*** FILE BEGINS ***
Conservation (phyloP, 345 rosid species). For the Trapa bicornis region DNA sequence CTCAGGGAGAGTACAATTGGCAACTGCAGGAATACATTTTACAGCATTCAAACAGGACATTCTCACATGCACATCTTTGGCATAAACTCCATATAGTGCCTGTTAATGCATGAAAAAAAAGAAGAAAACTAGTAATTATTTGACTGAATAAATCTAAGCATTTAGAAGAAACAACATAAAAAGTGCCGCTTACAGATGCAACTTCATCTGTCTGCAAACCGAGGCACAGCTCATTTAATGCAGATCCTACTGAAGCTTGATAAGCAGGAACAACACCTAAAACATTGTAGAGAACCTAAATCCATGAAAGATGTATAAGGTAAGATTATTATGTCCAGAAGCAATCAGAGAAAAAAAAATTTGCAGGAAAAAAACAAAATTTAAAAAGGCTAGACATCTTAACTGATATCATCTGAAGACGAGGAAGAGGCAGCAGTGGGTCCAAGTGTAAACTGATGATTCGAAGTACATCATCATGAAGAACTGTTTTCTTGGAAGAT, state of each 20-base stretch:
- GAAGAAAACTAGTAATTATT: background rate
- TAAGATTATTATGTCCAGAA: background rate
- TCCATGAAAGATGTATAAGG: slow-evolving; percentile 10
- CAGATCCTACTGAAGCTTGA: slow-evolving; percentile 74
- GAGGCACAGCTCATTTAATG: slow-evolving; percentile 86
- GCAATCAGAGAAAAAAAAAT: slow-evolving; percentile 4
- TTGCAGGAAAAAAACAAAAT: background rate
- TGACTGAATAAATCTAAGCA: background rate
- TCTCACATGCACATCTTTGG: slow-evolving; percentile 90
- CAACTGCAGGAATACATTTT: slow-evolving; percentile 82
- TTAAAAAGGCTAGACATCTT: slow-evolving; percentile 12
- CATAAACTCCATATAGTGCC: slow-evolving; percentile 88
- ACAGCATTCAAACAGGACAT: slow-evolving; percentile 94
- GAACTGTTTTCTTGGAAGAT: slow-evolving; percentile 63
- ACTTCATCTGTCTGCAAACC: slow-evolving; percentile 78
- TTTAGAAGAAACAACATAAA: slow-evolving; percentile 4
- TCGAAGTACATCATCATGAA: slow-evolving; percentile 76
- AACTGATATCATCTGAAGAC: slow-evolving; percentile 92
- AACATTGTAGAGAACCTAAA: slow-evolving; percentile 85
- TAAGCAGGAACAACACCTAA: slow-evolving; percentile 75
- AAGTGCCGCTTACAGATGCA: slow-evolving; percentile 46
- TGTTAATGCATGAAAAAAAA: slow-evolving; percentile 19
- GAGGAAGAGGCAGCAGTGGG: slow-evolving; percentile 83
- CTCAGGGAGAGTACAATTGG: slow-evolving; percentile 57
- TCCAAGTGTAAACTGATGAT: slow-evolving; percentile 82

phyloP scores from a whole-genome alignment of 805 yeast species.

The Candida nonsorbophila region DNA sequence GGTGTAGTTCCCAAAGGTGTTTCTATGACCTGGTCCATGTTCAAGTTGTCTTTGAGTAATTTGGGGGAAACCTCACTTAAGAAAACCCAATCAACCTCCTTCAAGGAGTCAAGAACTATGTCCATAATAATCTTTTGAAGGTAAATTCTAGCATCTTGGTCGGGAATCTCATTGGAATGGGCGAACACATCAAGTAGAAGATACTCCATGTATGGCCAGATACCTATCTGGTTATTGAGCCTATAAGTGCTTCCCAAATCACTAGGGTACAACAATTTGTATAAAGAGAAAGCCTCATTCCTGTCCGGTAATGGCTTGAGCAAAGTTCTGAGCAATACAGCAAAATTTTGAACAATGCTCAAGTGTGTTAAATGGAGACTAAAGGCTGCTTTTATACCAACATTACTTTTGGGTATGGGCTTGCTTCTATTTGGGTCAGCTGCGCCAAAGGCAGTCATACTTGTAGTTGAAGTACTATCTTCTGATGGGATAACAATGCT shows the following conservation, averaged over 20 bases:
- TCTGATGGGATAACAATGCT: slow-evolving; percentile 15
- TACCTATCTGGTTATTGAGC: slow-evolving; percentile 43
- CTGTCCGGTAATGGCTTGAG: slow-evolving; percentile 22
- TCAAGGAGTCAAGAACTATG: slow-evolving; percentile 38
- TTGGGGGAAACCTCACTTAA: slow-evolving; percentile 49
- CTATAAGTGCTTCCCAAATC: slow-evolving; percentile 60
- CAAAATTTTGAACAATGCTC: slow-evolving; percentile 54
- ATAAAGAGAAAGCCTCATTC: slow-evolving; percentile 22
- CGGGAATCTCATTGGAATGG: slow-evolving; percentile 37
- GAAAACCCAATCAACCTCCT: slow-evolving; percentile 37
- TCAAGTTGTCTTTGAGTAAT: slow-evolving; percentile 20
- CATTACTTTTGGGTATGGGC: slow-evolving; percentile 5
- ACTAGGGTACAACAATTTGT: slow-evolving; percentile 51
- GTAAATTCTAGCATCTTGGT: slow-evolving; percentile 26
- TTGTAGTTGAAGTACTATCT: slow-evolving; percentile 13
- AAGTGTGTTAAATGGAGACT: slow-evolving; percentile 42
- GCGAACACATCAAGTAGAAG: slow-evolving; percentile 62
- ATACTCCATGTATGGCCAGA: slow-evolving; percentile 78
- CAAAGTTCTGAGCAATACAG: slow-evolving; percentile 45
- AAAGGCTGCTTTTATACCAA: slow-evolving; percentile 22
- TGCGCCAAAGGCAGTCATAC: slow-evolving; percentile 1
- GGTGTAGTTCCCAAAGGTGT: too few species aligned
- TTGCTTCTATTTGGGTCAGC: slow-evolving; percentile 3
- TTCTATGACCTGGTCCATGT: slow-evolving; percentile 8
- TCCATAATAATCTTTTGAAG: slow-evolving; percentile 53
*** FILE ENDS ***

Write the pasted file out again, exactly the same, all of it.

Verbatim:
Conservation (phyloP, 345 rosid species). For the Trapa bicornis region DNA sequence CTCAGGGAGAGTACAATTGGCAACTGCAGGAATACATTTTACAGCATTCAAACAGGACATTCTCACATGCACATCTTTGGCATAAACTCCATATAGTGCCTGTTAATGCATGAAAAAAAAGAAGAAAACTAGTAATTATTTGACTGAATAAATCTAAGCATTTAGAAGAAACAACATAAAAAGTGCCGCTTACAGATGCAACTTCATCTGTCTGCAAACCGAGGCACAGCTCATTTAATGCAGATCCTACTGAAGCTTGATAAGCAGGAACAACACCTAAAACATTGTAGAGAACCTAAATCCATGAAAGATGTATAAGGTAAGATTATTATGTCCAGAAGCAATCAGAGAAAAAAAAATTTGCAGGAAAAAAACAAAATTTAAAAAGGCTAGACATCTTAACTGATATCATCTGAAGACGAGGAAGAGGCAGCAGTGGGTCCAAGTGTAAACTGATGATTCGAAGTACATCATCATGAAGAACTGTTTTCTTGGAAGAT, state of each 20-base stretch:
- GAAGAAAACTAGTAATTATT: background rate
- TAAGATTATTATGTCCAGAA: background rate
- TCCATGAAAGATGTATAAGG: slow-evolving; percentile 10
- CAGATCCTACTGAAGCTTGA: slow-evolving; percentile 74
- GAGGCACAGCTCATTTAATG: slow-evolving; percentile 86
- GCAATCAGAGAAAAAAAAAT: slow-evolving; percentile 4
- TTGCAGGAAAAAAACAAAAT: background rate
- TGACTGAATAAATCTAAGCA: background rate
- TCTCACATGCACATCTTTGG: slow-evolving; percentile 90
- CAACTGCAGGAATACATTTT: slow-evolving; percentile 82
- TTAAAAAGGCTAGACATCTT: slow-evolving; percentile 12
- CATAAACTCCATATAGTGCC: slow-evolving; percentile 88
- ACAGCATTCAAACAGGACAT: slow-evolving; percentile 94
- GAACTGTTTTCTTGGAAGAT: slow-evolving; percentile 63
- ACTTCATCTGTCTGCAAACC: slow-evolving; percentile 78
- TTTAGAAGAAACAACATAAA: slow-evolving; percentile 4
- TCGAAGTACATCATCATGAA: slow-evolving; percentile 76
- AACTGATATCATCTGAAGAC: slow-evolving; percentile 92
- AACATTGTAGAGAACCTAAA: slow-evolving; percentile 85
- TAAGCAGGAACAACACCTAA: slow-evolving; percentile 75
- AAGTGCCGCTTACAGATGCA: slow-evolving; percentile 46
- TGTTAATGCATGAAAAAAAA: slow-evolving; percentile 19
- GAGGAAGAGGCAGCAGTGGG: slow-evolving; percentile 83
- CTCAGGGAGAGTACAATTGG: slow-evolving; percentile 57
- TCCAAGTGTAAACTGATGAT: slow-evolving; percentile 82

phyloP scores from a whole-genome alignment of 805 yeast species.

The Candida nonsorbophila region DNA sequence GGTGTAGTTCCCAAAGGTGTTTCTATGACCTGGTCCATGTTCAAGTTGTCTTTGAGTAATTTGGGGGAAACCTCACTTAAGAAAACCCAATCAACCTCCTTCAAGGAGTCAAGAACTATGTCCATAATAATCTTTTGAAGGTAAATTCTAGCATCTTGGTCGGGAATCTCATTGGAATGGGCGAACACATCAAGTAGAAGATACTCCATGTATGGCCAGATACCTATCTGGTTATTGAGCCTATAAGTGCTTCCCAAATCACTAGGGTACAACAATTTGTATAAAGAGAAAGCCTCATTCCTGTCCGGTAATGGCTTGAGCAAAGTTCTGAGCAATACAGCAAAATTTTGAACAATGCTCAAGTGTGTTAAATGGAGACTAAAGGCTGCTTTTATACCAACATTACTTTTGGGTATGGGCTTGCTTCTATTTGGGTCAGCTGCGCCAAAGGCAGTCATACTTGTAGTTGAAGTACTATCTTCTGATGGGATAACAATGCT shows the following conservation, averaged over 20 bases:
- TCTGATGGGATAACAATGCT: slow-evolving; percentile 15
- TACCTATCTGGTTATTGAGC: slow-evolving; percentile 43
- CTGTCCGGTAATGGCTTGAG: slow-evolving; percentile 22
- TCAAGGAGTCAAGAACTATG: slow-evolving; percentile 38
- TTGGGGGAAACCTCACTTAA: slow-evolving; percentile 49
- CTATAAGTGCTTCCCAAATC: slow-evolving; percentile 60
- CAAAATTTTGAACAATGCTC: slow-evolving; percentile 54
- ATAAAGAGAAAGCCTCATTC: slow-evolving; percentile 22
- CGGGAATCTCATTGGAATGG: slow-evolving; percentile 37
- GAAAACCCAATCAACCTCCT: slow-evolving; percentile 37
- TCAAGTTGTCTTTGAGTAAT: slow-evolving; percentile 20
- CATTACTTTTGGGTATGGGC: slow-evolving; percentile 5
- ACTAGGGTACAACAATTTGT: slow-evolving; percentile 51
- GTAAATTCTAGCATCTTGGT: slow-evolving; percentile 26
- TTGTAGTTGAAGTACTATCT: slow-evolving; percentile 13
- AAGTGTGTTAAATGGAGACT: slow-evolving; percentile 42
- GCGAACACATCAAGTAGAAG: slow-evolving; percentile 62
- ATACTCCATGTATGGCCAGA: slow-evolving; percentile 78
- CAAAGTTCTGAGCAATACAG: slow-evolving; percentile 45
- AAAGGCTGCTTTTATACCAA: slow-evolving; percentile 22
- TGCGCCAAAGGCAGTCATAC: slow-evolving; percentile 1
- GGTGTAGTTCCCAAAGGTGT: too few species aligned
- TTGCTTCTATTTGGGTCAGC: slow-evolving; percentile 3
- TTCTATGACCTGGTCCATGT: slow-evolving; percentile 8
- TCCATAATAATCTTTTGAAG: slow-evolving; percentile 53